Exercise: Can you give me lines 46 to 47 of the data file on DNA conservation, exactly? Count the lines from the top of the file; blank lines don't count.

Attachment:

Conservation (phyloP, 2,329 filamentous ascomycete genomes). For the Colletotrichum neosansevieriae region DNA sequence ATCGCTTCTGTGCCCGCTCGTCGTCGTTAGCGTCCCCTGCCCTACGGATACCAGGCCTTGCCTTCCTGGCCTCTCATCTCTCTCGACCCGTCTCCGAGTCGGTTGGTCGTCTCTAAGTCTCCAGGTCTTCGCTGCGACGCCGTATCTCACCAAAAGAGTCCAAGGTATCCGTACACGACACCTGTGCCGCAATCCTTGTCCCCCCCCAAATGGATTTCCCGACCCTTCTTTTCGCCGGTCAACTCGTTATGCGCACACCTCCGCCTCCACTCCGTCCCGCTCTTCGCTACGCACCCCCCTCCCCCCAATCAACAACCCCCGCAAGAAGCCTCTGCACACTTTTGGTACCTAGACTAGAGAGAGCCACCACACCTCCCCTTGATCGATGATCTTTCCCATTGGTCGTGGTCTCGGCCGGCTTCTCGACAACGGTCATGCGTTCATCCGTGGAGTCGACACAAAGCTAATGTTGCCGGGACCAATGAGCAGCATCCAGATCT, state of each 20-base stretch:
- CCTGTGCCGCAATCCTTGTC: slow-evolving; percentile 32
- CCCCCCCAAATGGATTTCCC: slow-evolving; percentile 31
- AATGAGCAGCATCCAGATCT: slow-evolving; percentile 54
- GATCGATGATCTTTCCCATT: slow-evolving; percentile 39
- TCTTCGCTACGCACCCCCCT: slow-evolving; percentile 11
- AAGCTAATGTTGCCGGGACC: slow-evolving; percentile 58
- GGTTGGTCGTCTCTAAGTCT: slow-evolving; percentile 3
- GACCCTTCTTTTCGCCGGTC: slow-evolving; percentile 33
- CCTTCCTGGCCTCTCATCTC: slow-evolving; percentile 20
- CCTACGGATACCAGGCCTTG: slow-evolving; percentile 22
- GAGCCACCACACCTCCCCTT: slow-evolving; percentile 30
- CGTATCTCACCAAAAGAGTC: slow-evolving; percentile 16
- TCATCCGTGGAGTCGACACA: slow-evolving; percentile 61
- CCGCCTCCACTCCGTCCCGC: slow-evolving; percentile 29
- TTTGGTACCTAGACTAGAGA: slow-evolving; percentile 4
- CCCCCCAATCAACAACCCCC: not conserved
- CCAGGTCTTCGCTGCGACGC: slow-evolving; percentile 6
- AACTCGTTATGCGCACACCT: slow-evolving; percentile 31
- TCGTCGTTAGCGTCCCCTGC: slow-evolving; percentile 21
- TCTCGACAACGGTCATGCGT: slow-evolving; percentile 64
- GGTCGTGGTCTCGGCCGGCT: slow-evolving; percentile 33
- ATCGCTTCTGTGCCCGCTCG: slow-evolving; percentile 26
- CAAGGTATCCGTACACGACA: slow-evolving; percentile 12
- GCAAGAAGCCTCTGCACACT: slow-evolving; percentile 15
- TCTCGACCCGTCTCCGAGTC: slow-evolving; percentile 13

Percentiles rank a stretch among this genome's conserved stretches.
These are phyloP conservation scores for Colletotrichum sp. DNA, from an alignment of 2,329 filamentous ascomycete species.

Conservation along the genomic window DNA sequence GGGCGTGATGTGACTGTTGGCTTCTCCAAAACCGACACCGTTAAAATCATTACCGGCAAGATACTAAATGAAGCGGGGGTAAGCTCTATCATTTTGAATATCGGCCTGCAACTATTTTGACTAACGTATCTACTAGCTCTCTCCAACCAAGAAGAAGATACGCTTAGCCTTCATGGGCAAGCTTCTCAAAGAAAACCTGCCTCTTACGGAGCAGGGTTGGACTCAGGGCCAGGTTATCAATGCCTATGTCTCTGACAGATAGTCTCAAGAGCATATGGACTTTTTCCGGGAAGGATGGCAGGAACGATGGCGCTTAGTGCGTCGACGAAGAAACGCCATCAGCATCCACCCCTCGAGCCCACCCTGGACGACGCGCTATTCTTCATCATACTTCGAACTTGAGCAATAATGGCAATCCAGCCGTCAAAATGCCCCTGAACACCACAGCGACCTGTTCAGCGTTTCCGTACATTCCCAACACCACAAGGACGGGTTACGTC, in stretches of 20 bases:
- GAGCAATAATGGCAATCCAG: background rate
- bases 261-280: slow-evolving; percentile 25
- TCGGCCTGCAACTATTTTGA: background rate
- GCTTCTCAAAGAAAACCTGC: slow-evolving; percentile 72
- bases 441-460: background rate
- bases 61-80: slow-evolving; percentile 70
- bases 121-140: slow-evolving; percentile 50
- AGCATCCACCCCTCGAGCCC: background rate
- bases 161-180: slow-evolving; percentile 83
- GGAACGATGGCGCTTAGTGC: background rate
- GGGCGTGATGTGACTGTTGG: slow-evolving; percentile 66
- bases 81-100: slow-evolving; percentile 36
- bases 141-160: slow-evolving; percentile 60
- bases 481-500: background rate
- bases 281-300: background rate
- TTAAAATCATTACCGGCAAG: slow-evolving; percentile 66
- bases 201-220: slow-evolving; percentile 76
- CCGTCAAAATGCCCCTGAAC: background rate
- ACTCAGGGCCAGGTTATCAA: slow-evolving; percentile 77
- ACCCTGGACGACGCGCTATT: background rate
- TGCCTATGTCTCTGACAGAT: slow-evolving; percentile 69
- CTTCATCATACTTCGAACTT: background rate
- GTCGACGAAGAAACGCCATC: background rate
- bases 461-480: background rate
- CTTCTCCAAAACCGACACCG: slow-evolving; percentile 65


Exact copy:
- bases 201-220: slow-evolving; percentile 76
- CCGTCAAAATGCCCCTGAAC: background rate